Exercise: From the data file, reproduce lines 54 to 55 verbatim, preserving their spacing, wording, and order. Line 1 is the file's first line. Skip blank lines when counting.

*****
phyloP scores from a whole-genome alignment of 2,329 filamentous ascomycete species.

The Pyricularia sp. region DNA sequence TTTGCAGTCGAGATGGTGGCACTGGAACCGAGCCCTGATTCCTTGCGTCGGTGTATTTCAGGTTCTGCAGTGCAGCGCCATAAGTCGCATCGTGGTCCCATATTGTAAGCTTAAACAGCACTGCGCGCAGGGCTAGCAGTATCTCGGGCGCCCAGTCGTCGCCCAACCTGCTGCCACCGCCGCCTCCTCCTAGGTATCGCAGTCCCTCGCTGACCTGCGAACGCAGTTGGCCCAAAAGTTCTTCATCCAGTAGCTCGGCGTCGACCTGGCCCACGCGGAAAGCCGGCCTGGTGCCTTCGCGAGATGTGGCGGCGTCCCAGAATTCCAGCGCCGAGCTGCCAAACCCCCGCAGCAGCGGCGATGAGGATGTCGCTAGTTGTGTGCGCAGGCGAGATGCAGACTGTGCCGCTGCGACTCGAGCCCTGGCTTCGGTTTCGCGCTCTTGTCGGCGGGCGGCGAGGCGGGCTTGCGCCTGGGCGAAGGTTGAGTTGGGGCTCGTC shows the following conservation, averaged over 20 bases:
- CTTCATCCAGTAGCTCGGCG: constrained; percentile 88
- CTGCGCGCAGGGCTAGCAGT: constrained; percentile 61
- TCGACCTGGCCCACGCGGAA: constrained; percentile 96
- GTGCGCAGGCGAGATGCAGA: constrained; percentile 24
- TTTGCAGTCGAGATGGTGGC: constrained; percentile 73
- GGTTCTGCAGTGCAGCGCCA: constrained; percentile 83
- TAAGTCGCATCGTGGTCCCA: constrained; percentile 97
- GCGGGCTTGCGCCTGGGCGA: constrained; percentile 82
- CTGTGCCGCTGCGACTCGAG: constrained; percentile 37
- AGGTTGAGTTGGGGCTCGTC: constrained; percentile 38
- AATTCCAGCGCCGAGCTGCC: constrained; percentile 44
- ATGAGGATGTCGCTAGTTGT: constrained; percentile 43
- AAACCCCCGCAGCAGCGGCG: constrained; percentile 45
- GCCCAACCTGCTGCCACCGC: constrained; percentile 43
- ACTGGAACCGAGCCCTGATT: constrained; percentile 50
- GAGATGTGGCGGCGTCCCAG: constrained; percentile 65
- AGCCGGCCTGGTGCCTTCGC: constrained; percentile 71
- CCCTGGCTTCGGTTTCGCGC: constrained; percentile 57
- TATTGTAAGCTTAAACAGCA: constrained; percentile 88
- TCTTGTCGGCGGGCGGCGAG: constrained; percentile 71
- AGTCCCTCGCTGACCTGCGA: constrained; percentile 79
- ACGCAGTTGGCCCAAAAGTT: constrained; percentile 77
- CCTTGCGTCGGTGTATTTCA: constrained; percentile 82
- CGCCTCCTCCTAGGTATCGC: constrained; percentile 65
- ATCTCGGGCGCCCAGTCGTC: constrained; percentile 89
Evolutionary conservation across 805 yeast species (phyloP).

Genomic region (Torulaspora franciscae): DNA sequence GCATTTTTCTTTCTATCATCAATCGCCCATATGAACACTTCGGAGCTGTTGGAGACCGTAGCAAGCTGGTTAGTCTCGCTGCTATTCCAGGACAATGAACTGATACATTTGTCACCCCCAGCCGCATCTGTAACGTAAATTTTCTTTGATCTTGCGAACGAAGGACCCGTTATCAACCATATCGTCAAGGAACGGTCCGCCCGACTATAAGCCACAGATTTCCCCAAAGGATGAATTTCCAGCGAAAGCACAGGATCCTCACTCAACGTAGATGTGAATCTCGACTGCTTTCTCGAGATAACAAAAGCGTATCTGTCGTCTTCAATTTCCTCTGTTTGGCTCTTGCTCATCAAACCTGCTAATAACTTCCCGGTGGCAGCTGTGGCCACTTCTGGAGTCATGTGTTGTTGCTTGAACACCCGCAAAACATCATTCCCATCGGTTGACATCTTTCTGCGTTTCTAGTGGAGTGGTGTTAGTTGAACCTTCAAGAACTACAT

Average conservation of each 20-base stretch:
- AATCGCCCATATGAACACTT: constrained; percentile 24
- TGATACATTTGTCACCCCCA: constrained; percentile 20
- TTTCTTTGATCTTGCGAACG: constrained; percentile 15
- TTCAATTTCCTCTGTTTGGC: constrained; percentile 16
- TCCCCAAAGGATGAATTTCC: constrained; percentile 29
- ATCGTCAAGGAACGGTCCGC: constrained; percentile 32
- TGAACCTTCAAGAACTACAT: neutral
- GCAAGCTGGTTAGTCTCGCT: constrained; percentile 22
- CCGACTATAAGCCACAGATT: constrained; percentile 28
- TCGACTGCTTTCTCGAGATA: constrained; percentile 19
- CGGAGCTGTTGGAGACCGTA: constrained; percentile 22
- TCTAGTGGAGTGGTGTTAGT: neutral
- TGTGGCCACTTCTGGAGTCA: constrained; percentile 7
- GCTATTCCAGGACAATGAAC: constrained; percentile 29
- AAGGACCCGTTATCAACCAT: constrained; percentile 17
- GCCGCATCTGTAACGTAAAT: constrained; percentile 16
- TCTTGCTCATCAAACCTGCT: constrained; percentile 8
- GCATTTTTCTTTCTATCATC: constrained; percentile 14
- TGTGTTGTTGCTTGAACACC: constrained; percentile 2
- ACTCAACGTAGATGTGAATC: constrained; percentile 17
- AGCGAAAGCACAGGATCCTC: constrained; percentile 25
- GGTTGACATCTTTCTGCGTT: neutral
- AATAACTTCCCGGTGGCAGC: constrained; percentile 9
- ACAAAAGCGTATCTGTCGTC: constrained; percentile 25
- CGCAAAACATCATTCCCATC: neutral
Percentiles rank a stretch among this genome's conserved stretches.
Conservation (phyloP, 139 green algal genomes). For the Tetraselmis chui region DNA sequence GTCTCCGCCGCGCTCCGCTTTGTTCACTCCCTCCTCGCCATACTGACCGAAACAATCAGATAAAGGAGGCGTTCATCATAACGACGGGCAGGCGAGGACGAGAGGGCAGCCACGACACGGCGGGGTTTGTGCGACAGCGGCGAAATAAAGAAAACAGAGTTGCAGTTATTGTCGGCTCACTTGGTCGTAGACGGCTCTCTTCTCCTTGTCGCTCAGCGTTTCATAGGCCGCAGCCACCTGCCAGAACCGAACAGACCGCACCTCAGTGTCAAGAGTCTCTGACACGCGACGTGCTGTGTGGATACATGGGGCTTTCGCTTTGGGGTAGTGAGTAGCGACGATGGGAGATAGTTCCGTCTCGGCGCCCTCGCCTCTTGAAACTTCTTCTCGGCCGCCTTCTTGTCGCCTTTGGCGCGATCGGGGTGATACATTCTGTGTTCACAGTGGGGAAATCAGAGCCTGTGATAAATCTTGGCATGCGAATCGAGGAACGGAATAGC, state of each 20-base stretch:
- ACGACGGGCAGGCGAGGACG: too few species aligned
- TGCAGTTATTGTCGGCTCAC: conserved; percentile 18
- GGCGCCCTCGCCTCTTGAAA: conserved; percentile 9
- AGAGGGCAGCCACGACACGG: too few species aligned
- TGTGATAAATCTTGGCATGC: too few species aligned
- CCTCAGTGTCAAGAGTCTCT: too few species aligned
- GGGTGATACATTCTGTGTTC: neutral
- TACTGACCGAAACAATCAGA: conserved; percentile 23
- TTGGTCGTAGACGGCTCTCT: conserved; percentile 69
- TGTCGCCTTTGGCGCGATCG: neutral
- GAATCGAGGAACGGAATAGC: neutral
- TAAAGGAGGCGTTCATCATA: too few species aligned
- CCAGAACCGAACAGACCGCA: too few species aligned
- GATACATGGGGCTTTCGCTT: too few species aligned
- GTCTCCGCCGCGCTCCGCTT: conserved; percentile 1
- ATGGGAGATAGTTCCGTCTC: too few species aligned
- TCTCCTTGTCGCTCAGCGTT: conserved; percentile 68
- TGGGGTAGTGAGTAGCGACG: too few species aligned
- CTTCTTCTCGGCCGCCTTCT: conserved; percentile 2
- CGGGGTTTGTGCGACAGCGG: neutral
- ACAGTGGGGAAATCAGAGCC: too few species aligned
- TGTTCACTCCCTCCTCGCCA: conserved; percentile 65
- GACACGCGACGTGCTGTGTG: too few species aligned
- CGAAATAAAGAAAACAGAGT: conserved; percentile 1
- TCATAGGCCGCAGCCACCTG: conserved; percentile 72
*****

- ACAAAAGCGTATCTGTCGTC: constrained; percentile 25
- CGCAAAACATCATTCCCATC: neutral